Learn the principles of resistance training program design in order to promote desired acute and chronic physiological adaptations. This is primarily a lecture and discussion based course and includes some lab components. Fall.

258 Human Anatomy and Physiology for Sports Medicine. (2)
This course is primarily a lecture course covering basic human anatomy and physiology with emphasis placed on the muscular, skeletal, cardiovascular, and respiratory systems. This course is designed to provide the student a foundational understanding of anatomical and physiological terminology and concepts. Spring.

259 Theory of Coaching Ice Hockey. (1)
Advanced skills, strategy and theories of team play of ice hockey. Practice planning and drill work, game preparation, as well as game rules. Current issues and problems in the sport. Spring, alternate years.

260 Theory of Coaching Football. (1)
Advanced skills, strategy and theories of team play of football. Practice planning and drill work, game preparation, as well as game rules. Current issues and problems in the sport. Spring.

261 Theory of Coaching Basketball. (1)
Advanced skills, strategy and theories of team play of basketball. Practice planning and drill work, game preparation, as well as game rules. Fall, alternate years.

263 Theory of Coaching Track and Cross Country. (1)
Advanced skills, strategy and theories of track and field and cross country. Practice planning and drill work, meet preparation, as well as competition rules. Current issues and problems in the sport. Fall, alternate years.

264 Theory of Coaching Baseball. (1)
Advanced skills, strategy and theories of team play of baseball. Practice planning and drill work, game preparation, as well as game rules. Current issues and problems in the sport. Spring, alternate years.

267 Theory of Coaching Soccer. (1)
Advanced skills, strategy and theories of team play of soccer. Practice planning and drill work, game preparation, as well as game rules. Current issues and problems in the sport. Fall, alternate years.

269 Theory of Coaching Volleyball. (1)
Coaching of skills, strategy and theories of volleyball. Emphasis to include drill work, practices, contest planning and rules. Fall, alternate years.

270 Theory of Coaching Softball. (1)
Coaching of skills, strategy and theories of softball. Emphasis also to include drill work, practices, contest planning and rules. Spring, alternate years.

275 Techniques in Sports Medicine. (1)
In this course students will develop a greater understanding of and apply concepts presented in PHED 207 and PHED 210. Skills such as taping and wrapping of common athletic injuries, assessing vital signs and assessing body composition will be developed. Students will demonstrate minimal professional competency in specified techniques. Prerequisites: 207, 210. S/U grading only. Spring.

276 Exercise Techniques I. (1)
Students will develop knowledge of, and competency in, aerobic exercise and muscle stretching technique instruction. This is primarily a laboratory based course with students actively participating in the exercise techniques. Prerequisite: 258. S/U grading only. Spring.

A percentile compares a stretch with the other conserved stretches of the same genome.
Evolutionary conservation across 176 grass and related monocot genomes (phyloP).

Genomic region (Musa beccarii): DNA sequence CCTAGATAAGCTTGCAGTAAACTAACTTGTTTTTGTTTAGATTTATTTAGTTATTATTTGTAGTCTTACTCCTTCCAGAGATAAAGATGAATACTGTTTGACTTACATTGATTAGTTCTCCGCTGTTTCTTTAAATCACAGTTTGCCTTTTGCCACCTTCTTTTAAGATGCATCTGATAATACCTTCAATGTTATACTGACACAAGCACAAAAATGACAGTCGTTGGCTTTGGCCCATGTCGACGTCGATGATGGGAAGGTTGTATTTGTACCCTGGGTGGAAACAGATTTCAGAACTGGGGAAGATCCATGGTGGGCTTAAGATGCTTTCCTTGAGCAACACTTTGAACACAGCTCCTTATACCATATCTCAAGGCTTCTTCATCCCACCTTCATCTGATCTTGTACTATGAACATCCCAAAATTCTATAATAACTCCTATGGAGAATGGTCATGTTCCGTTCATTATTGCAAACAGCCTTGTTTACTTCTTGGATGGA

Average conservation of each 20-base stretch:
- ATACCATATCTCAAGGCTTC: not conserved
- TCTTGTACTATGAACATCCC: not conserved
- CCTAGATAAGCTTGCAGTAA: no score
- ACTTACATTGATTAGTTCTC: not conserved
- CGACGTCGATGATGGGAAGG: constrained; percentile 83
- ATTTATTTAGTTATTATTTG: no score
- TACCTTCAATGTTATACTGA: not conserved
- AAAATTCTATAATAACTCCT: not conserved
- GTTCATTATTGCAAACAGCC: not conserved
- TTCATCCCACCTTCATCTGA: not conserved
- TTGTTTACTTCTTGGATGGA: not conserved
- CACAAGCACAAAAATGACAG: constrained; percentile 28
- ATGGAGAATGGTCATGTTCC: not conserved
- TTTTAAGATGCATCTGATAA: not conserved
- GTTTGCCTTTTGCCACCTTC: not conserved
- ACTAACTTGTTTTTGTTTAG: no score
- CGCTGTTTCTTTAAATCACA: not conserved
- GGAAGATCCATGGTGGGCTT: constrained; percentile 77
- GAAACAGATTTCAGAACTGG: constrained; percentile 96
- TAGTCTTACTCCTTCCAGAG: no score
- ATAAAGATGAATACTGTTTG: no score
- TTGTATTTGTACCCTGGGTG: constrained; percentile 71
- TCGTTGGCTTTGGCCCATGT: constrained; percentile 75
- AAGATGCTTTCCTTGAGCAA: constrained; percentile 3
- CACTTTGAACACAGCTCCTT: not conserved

277 Exercise Techniques II. (1)
Students will develop knowledge of, and competency in, resistance training and plyometric exercise technique instruction. This is primarily a laboratory based course with students actively participating in the exercise techniques. Prerequisites: 257 and 258. S/U grading only. Fall. 

306 Kinesiology. (2)
In this course the student will integrate and apply fundamental anatomical and biomechanical concepts that influence human movement. A qualitative approach to studying human movement will be emphasized. Prerequisite: 258. Fall.

307 Advanced Injury Assessment. (2)
Learning, practicing and applying advanced injury assessment techniques and skills related to trauma that can occur to the human body while participating in various sport activities. Emphasis will be placed on the hands-on assessment, evaluation and prevention of upper and lower body extremity injuries. Prerequisite: 207. Fall, alternate years.

308 Exercise Physiology. (2)
Study of body processes and exercise; efficiency of muscle work, fatigue and exercise, age, sex and body types as related to exercise; nervous control of muscle activity and the effect of exercise on the circulatory system. Prerequisite: 258. Fall.

314 Human Performance. (2)
Students will describe and evaluate human performance from an anatomical, biomechanical, and physiological perspective. Students will integrate this information through a research paper evaluating a given sport activity. Fee of $25. Prerequisites: 258, 306, 308. Spring, alternate years.

320 Gender and Sport. (2)
This course examines the role gender played and continues to play in shaping sport in our society. Students will examine topics such as Title IX, gender and social context, and the representation of female athletes in the media. This course is cross-listed with the Gender and Women's Studies major. Spring.

351 Coaching Practicum. (0)
This course is designed to provide the student with experience of coaching a sport at a high school level for an entire season. Prerequisite: completion of at least 7 credits in the Coaching Certification curriculum, including PHED 209 (or by approval of the Coaching Certification Program Supervisor). Practicum must be planned with the Coaching Certification Program Supervisor. Fall and Spring.

357 Integrative Approach to Resistance Training. (2)
In this course the student will build upon his or her knowledge of effective exercise program design by integrating fundamental concepts of sport psychology, injury prevention and rehabilitation, energy system training, age and gender related issues, and "functional" exercise techniques. Prerequisites: 207, 257, 258, and 308. Spring.

397 Sports Medicine Internship. (2-8)
Internship in an approved setting. Work experience in an area of sports medicine supervised by agency personnel and department coordinator. All internships need to be planned with the CSB/SJU internship office one semester prior to work experience.

XXX(A) Assessment of Student Learning for Sports Medicine Minor. (0)
This course is designed to assess student learning within the Sports Medicine minor and to assist in the assessment of the overall program. This assessment will include, but is not limited to, a comprehensive examination. This course is to be completed in the student’s final semester prior to graduation. S/U grading only.

XXX(B) Assessment of Student Learning for Coaching Certification. (0)
This course is designed to assess student learning within the Coaching Certification program and to assist in the assessment of the overall program. This assessment will include, but is not limited to, a comprehensive examination. This course is to be completed in the student’s final semester prior to graduation. S/U grading only.